Summer doldrums and fears of a stock market correction have depressed sales of mutual funds at many banks.
Presidents of bank brokerage units said their customers' appetites for mutual funds are tapering off, after record sales in the first and second quarters. Amid stock market highs, some have been waiting for a correction, the executives said.
"My customers are leery, they're watching, and they're cautious. And they should be," said Alan Leach, president of the brokerage at Deposit Guaranty, a $5 billion-asset bank in Jackson, Miss.
Mr. Leach's June sales were flat with May's, and he expects no improvement this month.
The pattern seems to be widespread. Some $15.5 billion of new money flowed into stock funds last month, 38% less than in May, the Investment Company Institute estimated. The fund trade group will release more exact data later this month.
Despite June's dropoff, the institute estimated that net cash flows into stock funds totalled $138.5 billion in the first half, more than in any previous full year.
Deposit Guaranty's Mr. Leach said that summer was largely responsible for the flattening of sales."One-sixth of our salespeople are on vacation," he said.
But bankers also blamed volatility in the stock market caused by weak second-quarter earnings among technology companies.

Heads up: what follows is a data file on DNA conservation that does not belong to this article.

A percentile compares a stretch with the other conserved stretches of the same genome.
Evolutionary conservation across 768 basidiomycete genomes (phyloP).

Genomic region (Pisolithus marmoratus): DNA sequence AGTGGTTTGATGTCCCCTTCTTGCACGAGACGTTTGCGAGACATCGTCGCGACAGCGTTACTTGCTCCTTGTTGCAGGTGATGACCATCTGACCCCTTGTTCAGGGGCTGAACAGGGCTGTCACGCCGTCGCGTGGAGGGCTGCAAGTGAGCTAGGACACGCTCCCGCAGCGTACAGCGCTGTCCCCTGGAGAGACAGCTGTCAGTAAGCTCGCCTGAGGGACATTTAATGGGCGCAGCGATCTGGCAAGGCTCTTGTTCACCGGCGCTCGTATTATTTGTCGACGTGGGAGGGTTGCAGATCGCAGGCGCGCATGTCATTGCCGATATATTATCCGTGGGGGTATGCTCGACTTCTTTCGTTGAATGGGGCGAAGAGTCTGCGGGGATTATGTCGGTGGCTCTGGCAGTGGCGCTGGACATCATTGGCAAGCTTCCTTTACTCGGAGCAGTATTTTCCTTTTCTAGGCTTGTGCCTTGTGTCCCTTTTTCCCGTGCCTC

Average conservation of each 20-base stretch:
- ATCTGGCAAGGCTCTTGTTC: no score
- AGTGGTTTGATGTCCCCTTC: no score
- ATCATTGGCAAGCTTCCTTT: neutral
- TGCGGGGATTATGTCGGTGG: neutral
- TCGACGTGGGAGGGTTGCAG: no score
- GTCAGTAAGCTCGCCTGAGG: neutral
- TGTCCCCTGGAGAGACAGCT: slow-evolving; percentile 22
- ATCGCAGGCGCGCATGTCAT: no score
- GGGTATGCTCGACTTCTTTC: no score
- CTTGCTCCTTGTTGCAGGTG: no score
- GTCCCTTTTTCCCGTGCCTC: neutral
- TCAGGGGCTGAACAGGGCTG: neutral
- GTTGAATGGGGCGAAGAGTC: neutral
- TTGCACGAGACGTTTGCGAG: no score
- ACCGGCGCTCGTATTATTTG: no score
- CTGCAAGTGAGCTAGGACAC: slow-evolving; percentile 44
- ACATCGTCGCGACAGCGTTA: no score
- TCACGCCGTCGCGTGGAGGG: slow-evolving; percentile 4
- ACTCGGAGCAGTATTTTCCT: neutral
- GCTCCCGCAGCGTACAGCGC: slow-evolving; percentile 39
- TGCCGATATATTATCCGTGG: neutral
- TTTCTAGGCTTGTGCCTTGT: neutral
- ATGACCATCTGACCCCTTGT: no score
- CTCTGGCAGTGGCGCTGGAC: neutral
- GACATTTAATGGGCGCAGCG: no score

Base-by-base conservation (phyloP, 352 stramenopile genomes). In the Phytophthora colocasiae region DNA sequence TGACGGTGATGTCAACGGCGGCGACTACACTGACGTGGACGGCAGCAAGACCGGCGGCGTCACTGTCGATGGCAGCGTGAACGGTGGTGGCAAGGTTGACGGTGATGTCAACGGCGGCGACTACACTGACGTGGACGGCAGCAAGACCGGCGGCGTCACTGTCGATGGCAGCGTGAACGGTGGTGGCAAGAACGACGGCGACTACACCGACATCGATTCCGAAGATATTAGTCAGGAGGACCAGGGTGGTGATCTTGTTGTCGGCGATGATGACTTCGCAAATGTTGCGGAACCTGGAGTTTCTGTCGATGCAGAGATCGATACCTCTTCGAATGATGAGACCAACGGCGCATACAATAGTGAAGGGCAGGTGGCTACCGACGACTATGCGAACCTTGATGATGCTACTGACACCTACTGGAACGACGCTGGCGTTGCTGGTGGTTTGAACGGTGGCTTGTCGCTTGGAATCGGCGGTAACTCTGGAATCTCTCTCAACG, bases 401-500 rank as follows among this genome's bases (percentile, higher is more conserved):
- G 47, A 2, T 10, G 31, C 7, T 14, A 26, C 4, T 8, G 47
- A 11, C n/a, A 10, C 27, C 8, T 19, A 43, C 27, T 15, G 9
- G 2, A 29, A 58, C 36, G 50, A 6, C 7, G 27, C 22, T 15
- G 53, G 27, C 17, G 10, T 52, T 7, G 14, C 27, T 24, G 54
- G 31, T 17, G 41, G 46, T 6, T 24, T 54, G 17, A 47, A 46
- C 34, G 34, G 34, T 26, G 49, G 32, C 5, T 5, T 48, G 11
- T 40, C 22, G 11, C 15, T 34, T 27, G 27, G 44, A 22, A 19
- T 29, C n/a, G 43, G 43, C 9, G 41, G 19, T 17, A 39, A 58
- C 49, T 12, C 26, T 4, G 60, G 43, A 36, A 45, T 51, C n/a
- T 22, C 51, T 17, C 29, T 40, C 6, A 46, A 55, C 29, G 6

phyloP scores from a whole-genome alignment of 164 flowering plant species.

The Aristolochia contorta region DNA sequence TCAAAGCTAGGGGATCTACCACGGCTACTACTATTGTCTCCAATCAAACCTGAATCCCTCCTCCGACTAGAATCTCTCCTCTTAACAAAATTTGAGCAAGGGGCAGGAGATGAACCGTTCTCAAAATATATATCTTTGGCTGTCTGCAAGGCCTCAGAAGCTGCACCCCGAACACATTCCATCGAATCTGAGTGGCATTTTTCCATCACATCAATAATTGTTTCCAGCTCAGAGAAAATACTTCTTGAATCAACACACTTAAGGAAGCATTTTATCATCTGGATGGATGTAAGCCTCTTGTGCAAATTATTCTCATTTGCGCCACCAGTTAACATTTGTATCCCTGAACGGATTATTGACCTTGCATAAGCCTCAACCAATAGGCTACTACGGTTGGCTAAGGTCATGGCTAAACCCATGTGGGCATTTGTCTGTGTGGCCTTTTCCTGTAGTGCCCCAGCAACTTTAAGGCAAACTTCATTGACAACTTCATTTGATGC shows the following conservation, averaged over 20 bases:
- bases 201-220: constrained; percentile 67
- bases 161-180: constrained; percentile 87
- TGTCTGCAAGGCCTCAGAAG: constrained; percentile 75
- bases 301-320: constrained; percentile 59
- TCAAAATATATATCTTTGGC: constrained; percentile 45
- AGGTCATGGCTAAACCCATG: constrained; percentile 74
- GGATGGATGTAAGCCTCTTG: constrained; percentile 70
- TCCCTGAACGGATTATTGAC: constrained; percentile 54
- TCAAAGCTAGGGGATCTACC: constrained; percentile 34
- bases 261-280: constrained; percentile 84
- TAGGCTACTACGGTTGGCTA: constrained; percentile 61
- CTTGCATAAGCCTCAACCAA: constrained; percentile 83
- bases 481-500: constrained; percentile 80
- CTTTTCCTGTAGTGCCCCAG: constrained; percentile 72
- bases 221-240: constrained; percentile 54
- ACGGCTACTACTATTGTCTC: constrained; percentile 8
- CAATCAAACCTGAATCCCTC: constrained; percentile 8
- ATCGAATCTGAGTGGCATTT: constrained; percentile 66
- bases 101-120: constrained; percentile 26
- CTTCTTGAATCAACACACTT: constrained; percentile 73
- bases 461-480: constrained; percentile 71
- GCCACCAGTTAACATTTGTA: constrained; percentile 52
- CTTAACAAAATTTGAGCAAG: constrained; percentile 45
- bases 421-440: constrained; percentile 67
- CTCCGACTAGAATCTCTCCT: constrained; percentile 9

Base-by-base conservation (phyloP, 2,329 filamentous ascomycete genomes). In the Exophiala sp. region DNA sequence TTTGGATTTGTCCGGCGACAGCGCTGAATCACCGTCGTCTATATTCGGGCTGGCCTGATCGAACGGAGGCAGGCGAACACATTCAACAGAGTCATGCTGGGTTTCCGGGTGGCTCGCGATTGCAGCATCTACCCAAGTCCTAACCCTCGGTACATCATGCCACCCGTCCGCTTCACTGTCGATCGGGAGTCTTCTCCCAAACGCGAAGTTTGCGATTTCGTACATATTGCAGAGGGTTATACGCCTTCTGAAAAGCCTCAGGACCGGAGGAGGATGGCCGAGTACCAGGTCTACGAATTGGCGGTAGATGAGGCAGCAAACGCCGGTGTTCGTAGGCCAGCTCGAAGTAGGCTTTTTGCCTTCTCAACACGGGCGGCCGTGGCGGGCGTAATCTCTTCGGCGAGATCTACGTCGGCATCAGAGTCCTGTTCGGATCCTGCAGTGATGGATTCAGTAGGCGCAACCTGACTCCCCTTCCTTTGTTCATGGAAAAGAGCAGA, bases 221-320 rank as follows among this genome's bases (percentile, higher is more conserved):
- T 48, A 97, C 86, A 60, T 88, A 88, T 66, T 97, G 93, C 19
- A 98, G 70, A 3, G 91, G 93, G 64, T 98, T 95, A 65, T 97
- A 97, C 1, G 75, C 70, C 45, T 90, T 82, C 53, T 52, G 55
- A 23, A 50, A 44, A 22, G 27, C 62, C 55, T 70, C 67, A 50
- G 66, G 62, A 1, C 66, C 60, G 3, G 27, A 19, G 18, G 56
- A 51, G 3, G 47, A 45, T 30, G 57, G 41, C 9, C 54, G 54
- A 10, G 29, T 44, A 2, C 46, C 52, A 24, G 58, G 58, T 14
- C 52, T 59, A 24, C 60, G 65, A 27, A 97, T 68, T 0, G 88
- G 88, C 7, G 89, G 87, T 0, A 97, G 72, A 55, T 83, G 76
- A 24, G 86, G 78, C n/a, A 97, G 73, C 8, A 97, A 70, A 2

June's sales at the brokerage unit of Wilmington Trust Co. in Delaware were 15% thinner than May's. As for July, "I'm not real enthusiastic," said Mark Mathias, president of Wilmington Brokerage Services Inc.
But Mr. Mathias doesn't intend to change his unit's style of selling stock funds for long-term investors. "We just intend to persevere," he said. But "in a churning market like this, that gets harder to do," he added.
Sales have also flattened at $26.2 billion-asset First Bank System, Minneapolis. Joseph Tessmer, president of the brokerage there, noted that volume historically drops in summer, after the March-April surge of investment in tax-deferred retirement funds.
Indeed, April's cash flow into stock funds was second only to January's, which had set a record.
Though investors may expect a stock market correction, Mr. Tessmer said he doesn't expect a selloff - or a repeat of 1994, when ailing stock and bond markets sent bank sales plummeting by as much as 50%. "The investor base we're working with today is substantially more sophisticated than the investor base of three years ago," he insisted.
Mr. Tessmer said his unit, FBS Investment Services, continues to sell aggressive stock portfolios, including the bank's own First American Investment Funds. The proprietary portfolios make up 40% of sales, much of them in two aggressive growth funds: First American Special Equity Fund and First American Regional Equity Fund.
Even on the fixed-income side, customers are developing a passion for the riskier end of the spectrum. One top-selling bond fund is Putnam Investments' Strategic Income Fund, which invests in domestic government bonds, corporate bonds and foreign bonds. "Run-of-the-mill bond funds are not selling at all," Mr. Tessmer said.
Mutual fund companies are telling the same story as banks. At Aim Management, first-half sales through financial institutions were up 185% from the year-earlier half, said Michael C. Vessels, senior vice president. But over the past eight weeks, sales have declined 15% to 18%, he said.
Aim, based in Houston, is a relatively new player in the bank marketplace, but its stock-fund focus has helped boost it to the top ranks.